Commentary on
Ezekiel 5:1

Jerusalem’s Desolation Foretold

5:1  And thou, son of man, take thee a sharp knife, take thee a barber’s razor, and cause it to pass upon thine head and upon thy beard: then take thee balances to weigh, and divide the hair.

Commentary on 5:1
[6 September 2007]: Yehuveh often uses visible illustrations to relate the deepest and most painful truths. He instructed Jeremiah to obtain “a linen girdle,” first to wear it and then to “take the girdle that thou hast got, which is upon thy loins, and arise, go to Euphrates, and hide it there in a hole of the rock.” “After many days” when he was sent to retrieve it, the girdle was totally ruined. All this travel and activity was required to graphically illustrate of Yehuveh’s words: “After this manner will I mar the pride of Judah, and the great pride of Jerusalem. This evil people, which refuse to hear My words, which walk in the imagination of their heart, and walk after other gods, to serve them, and to worship them, shall even be as this girdle, which is good for nothing.” Jeremiah 13:1, 4, 6, 9-10.
        So, here,
Yehuveh has a difficult illustration which He must first give to Ezekiel and then, through Ezekiel, to anyone in Israel who will listen. Ezekiel is told to shave his head and beard, reserving the hair for his graphic illustration. For an Israelite man, to be without a beard and hair was forbidden and considered shameful. “They shall not make baldness upon their head, neither shall they shave off the corner of their beard.” Leviticus 21:5 [also see: Leviticus 10:6; 19:27-28; Deuteronomy 14:1; Isaiah 15:2; 22:12; Jeremiah 16:6; 48:37; Ezekiel 44:20; Amos 8:10; Micah 1:16]; II Samuel 10:4-5; I Chronicles 19:4-5.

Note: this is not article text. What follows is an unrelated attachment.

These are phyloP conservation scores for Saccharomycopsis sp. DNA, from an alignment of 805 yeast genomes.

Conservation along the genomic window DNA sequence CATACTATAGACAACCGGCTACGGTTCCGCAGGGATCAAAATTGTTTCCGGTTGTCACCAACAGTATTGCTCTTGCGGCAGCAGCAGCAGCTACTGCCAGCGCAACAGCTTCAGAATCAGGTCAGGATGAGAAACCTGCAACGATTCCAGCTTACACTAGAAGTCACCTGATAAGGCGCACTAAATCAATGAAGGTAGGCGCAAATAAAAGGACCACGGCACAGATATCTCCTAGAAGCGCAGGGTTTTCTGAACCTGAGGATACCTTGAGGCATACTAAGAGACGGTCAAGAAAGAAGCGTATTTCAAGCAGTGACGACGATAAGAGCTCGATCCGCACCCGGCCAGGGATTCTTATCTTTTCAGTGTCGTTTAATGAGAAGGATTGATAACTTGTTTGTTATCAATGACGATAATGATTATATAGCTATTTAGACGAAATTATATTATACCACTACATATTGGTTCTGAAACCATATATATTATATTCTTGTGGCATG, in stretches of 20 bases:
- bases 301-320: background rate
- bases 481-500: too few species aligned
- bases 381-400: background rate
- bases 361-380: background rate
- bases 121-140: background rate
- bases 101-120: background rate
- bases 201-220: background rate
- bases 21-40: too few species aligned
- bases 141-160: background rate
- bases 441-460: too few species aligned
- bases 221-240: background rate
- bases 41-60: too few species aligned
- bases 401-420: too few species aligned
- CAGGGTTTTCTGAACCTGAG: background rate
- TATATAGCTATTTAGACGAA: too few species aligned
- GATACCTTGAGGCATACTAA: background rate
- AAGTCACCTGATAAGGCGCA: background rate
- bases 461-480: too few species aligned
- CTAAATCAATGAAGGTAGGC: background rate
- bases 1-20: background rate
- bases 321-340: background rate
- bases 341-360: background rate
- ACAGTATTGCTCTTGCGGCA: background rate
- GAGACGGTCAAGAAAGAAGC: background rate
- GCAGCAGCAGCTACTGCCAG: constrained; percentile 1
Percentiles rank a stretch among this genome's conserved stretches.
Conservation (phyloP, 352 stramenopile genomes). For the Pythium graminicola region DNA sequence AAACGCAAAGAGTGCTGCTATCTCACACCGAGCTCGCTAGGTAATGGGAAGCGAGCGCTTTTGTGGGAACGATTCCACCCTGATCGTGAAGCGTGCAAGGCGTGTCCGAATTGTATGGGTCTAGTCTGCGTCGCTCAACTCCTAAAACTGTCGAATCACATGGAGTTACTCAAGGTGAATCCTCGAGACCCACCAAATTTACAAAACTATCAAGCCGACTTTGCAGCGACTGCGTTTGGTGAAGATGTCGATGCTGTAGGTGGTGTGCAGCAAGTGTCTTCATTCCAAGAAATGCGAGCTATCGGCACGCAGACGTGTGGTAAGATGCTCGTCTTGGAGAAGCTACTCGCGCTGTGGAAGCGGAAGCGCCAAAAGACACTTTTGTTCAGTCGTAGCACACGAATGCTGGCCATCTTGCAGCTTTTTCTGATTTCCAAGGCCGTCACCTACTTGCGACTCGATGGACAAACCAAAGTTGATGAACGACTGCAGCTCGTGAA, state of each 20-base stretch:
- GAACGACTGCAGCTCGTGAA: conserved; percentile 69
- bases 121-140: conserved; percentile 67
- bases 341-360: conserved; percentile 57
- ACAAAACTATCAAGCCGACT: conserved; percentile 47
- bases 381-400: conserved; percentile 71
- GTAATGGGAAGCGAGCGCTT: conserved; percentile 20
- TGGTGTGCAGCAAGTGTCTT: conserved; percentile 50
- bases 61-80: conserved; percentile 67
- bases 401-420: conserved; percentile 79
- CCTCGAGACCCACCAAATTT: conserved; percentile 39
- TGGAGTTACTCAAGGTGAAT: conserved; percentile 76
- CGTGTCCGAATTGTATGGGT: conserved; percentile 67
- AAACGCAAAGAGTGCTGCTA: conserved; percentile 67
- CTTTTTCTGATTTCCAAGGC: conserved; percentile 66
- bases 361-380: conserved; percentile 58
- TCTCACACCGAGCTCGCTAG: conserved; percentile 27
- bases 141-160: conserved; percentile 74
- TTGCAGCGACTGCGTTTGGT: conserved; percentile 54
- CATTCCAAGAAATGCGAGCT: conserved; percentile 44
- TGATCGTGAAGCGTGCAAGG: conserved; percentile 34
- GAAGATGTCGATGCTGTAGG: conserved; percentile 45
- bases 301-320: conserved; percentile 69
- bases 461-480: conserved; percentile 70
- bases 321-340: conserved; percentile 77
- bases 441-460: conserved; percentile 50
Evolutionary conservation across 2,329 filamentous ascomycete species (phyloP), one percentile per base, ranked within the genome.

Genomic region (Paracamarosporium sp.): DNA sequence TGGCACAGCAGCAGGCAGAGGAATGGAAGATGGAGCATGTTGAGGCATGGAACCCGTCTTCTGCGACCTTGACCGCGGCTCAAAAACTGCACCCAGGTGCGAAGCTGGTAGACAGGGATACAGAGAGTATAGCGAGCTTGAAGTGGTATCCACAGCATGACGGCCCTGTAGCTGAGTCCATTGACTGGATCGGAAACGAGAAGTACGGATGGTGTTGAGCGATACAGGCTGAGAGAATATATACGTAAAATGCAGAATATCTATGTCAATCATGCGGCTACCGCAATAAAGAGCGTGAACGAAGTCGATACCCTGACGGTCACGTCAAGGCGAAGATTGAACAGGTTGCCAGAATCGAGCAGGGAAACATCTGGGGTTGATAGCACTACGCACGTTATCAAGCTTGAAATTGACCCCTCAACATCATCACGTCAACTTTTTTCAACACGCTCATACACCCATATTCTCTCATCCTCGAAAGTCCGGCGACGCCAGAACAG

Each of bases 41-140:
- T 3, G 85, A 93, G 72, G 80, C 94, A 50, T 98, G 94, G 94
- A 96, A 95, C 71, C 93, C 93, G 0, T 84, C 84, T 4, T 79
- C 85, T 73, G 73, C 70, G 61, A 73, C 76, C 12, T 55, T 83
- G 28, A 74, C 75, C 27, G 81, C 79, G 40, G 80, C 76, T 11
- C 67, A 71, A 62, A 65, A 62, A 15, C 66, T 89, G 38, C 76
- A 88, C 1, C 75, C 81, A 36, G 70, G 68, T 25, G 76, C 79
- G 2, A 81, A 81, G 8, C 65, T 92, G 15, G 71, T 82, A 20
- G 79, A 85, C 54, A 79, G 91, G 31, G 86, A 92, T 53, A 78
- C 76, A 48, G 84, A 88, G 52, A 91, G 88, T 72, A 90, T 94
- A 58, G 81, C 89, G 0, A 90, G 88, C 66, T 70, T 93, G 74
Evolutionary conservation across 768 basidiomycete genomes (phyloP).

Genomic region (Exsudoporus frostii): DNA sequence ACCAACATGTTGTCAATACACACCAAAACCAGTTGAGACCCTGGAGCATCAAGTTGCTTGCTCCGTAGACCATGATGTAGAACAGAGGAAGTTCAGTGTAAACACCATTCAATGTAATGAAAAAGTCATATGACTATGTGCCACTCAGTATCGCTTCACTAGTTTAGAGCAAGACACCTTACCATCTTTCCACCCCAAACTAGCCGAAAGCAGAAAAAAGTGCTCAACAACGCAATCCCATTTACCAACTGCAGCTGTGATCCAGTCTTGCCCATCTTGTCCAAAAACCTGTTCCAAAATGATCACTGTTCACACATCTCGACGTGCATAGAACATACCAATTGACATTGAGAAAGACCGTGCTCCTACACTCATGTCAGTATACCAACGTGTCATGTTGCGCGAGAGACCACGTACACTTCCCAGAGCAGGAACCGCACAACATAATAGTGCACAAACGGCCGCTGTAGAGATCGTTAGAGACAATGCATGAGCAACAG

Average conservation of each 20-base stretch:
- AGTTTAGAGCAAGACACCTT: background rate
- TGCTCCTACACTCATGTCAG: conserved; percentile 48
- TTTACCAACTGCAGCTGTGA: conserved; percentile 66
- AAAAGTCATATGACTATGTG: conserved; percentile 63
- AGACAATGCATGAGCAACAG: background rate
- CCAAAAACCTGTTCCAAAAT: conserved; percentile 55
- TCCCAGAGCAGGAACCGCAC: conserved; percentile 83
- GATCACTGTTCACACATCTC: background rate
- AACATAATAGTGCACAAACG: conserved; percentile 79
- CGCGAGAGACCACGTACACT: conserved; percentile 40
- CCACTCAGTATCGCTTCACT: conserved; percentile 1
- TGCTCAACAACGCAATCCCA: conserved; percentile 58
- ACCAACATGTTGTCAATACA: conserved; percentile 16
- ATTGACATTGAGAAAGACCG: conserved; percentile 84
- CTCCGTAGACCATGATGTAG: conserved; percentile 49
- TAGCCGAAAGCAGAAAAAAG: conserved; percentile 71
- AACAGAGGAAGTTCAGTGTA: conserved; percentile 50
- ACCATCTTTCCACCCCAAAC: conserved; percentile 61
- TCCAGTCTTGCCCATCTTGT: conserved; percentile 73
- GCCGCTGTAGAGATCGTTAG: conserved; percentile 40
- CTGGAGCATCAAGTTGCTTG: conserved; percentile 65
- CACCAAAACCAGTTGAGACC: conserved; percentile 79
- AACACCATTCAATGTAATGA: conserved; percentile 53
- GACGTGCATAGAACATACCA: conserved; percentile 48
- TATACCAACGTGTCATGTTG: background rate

Hair, the Scriptural symbol of understanding, was to be shaved off at the end of the Nazarite vow, and from the depth of his spiritual insight, it is highly probable that Ezekiel, like Samson, had been “a Nazarite unto Elohim from the womb,” a life-long nazarite priest [Ezekiel 1:3]. Were this the case, from infancy he had lived the instruction that “All the days of the vow of his separation there shall no razor come upon his head: until the days be fulfilled, in the which he separateth himself unto Yehuveh, he shall be holy, and shall let the locks of the hair of his head grow.” Had this indeed been Ezekiel’s experience, it was doubtless as painful and violating for him to shave his head as it had been for him to even consider eating food cooked over human dung. Few requests could have more graphically shown Ezekiel the anguish Yehuveh felt at what He was forced to do with His rebellious people. Numbers 6:18; Judges 13:5; Numbers 6:5; Ezekiel 4:14.
        Challenging as this assignment was for Ezekiel, consider how it must have impacted the people around him. All the time these people had known Ezekiel, he had appeared with unshaven head and full beard.
For him to walk among them shaven, symbolic of intense rebellion and deepest shame, more than raised questions. It was doubtless alarming and gendered the greatest sense of impending terror and doom.  Yehuveh purposed this appeal to the nation.
        Once cut, Ezekiel is told to
“then take thee balances to weigh, and divide the hair” in thirds. In a similar illustration, Zechariah describes the fate of the people after they have been divided into three groups, but it appears that the third group in Zechariah’s story fares better than any of these three groups. Zechariah 13:7-9.

Gael Bataman
Originally Written:            
6 September 2007
Latest Update:                   6 September 2007

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